The Museum Collection

Fieseler Fi 103R4 'Reichenberg' Piloted V1 Flying Bomb
W/nr 6/2080 BAPC 91

Towards the end of 1943 consideration was given in Germany to possible use of piloted missiles for precision attacks on targets such as warships & other high profile targets like Buckingham Palace & the Houses of Parliament.

Design work was carried out by Deutsches Forschungsinstitut fur Segelfug (German Gliding Research Institute) & the modification of standard V1’s for testing purposes was carried out by the aircraft manufacturer Henschel, under the code name of Reichenberg. Initial test flights were carried out at Larz where the first two aircraft crashed killing the pilots. Test flying was thereafter carried out by Hanna Reitsch & Heinz Kensche.

Two factories were set up to manufacture piloted V1’s, one at Dannenberg & the other at Pulverhof both using slave labour. They produced approximately 175 piloted Fieseler Fi 103R-4’s before production ceased. 70 pilots were under training when the project ceased in October 1944 owing to a shortage of fuel for training & political differences within the German High Command. The operational Fi 103R-4’s were to have been operated by 5/KG200 & was to be known as the Leonidas staffel

The Fi 103R-4 Reichenberg on display at Farnborough in 1945

The Fi 103R-4 was captured at the Danneburg V1 factory in the American zone & returned to the UK in 1945. It was displayed at the German Aircraft Exhibition at the Royal Aircraft Establishment at Farnborough from the 29th October to the 9th November 1945.

The Fi 103R-4 then passed through a number of army Bomb Disposal units until discovered by the museum in 1970 stored outside in a very poor condition. The bottom of the cockpit had rusted through & the back of the V1 was broken and it was due to be scrapped. It was acquired by the museum & moved to Headcorn. The museum carried out temporary repairs & did a cosmetic paint job to buy time until the funds & expertise were available to carry out a proper restoration.

The Fi 103R-4 Reichenberg as found by the museum 1970

The Fi 103R-4 moved to Geisenhausen near Munich in November 2007, where the restoration was carried out by Axel Kuncze & his team at Auktionshaus fur historic Technik, the only restoration shop specialising in restoring the V1 and its derivatives anywhere in the world. Work carried out included replacing the nose cone as that was not the original. Some of the skinning on the rear fuselage was replaced & a new wing main spar was fitted as the one we had was of an incorrect size. The wings were recovered in the correct grade of plywood. The cockpit has been fully fitted out & all instruments, electrical fittings etc are original period pieces restored to full working order. The Fi103R-4 has been finished as it was when displayed at Farnborough in 1945.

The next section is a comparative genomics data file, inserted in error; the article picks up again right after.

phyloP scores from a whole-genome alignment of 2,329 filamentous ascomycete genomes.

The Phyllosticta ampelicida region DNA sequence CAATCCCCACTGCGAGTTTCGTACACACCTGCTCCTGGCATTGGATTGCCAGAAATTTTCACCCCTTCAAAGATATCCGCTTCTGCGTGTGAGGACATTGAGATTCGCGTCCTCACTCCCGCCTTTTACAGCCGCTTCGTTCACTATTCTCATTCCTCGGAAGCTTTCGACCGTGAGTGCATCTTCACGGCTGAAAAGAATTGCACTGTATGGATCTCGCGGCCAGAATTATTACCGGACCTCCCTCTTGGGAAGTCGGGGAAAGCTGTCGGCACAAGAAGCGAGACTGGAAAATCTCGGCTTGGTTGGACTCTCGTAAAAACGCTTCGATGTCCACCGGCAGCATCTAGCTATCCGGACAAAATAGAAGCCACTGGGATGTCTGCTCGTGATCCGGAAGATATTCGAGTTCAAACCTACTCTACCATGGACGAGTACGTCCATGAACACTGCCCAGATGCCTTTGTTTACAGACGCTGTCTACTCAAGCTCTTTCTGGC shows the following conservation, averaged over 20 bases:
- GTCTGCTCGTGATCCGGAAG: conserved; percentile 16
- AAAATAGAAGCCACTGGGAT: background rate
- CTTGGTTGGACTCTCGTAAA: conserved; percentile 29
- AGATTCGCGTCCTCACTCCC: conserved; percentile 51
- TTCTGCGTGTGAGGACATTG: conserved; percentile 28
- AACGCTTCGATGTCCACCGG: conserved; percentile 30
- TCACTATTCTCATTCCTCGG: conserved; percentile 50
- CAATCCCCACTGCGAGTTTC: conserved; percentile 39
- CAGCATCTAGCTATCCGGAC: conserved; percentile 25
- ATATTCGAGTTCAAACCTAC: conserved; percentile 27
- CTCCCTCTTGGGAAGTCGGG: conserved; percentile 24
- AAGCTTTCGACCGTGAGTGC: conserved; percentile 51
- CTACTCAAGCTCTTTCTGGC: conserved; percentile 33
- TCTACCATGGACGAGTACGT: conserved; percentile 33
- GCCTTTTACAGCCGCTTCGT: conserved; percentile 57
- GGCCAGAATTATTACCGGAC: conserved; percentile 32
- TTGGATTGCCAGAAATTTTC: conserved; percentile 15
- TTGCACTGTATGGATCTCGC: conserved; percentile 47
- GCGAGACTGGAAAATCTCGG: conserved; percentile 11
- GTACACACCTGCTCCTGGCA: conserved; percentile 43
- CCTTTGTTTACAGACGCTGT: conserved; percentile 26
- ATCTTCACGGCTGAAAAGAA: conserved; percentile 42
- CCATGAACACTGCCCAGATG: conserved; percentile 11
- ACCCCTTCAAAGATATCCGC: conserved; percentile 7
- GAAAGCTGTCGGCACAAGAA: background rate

There are six surviving Fi103R-4’s, the others being located at:-

Flying Heritage Museum, Seattle, USA

Leger en Wapen Museum, Delft, Netherlands

Canadian War Museum, Ottawa, Canada

La Coupole, St Omer, France

Schweizerisches Militärmuseum, Full, Switzerland

This restoration would not have been possible without the following sponsors:-

Individual Sponsors

Dr Peter Haydn-Smith, Guy Thomas, Chris Samson, Ann & Bob McNae, Robin & Alan Glover, Peter Shepherd, Norman Franks, Trevor & Caroline Matthews, Dennis & Jean Wickenden, Michael Hukins, Ann & David Wild, Susan Harris

Corporate Sponsors

Headcorn Aerodrome, Deutsches Technikmuseum Berlin, Norfolk Line Ferries, Thurston Helicopters, LAWM Trading Ltd, Ramada Hotels Ltd, Skybus Balloons, Luftwaffe Airfield Re-enactment Group, Collection in Memory of Andrew Cresswell

Focke Achgelis Fa 330A-1 Gyro Kite W/nr 100549

Under restoration

Early in 1942 Focke Achgelis at Laupheim were asked to design a simple single seat auto gyro kite which surfaced U boats could tow aloft to extend the observer's range of view. At this time the U boats were being forced away from the dense shipping areas around the coasts of Britain and the United States to hunt further out in the Atlantic, where there was greater safety, but where their low position in the water made searching for, and shadowing the spread out convoys a very difficult task.

The principal U boat class to use the Fa 330 was the ocean going Type IX which had a surface displacement of 740 tons, a surface speed of 18 knots and a submerged speed of 7.5 knots. Little is known of actual operational use of the Fa 330. Two or three members of the U boats crew were trained to fly the Fa 330.

Having a 150 metre cable available it was possible to maintain an altitude of 120 metres thereby extending the possible range of vision to 40 km compared to 8 km from the U boat deck. In an emergency the pilot who had telephone contact with the U boat, pulled a lever over his head which jettisoned the rotor and released the towing cable. As the rotor flew away and up, it pulled out a parachute mounted behind the pylon. At this stage the pilot attached to the parachute unfastened his safety belt to allow the remainder of the Fa 330 to fall into the sea while he made a normal parachute descent.

In a normal descent the Fa 330 was winched into the deck of the U boat and upon landing, the rotor brake applied.

There is no doubt that the Fa 330 was unpopular in use, because in an emergency, the U boat had to either delay its dive in order to pick up the pilot or dive and hope to pick him up later.

Pickett Hamilton Airfield Defence Fort

The world's only fully restored and working example of his World War 2 airfield defence fort.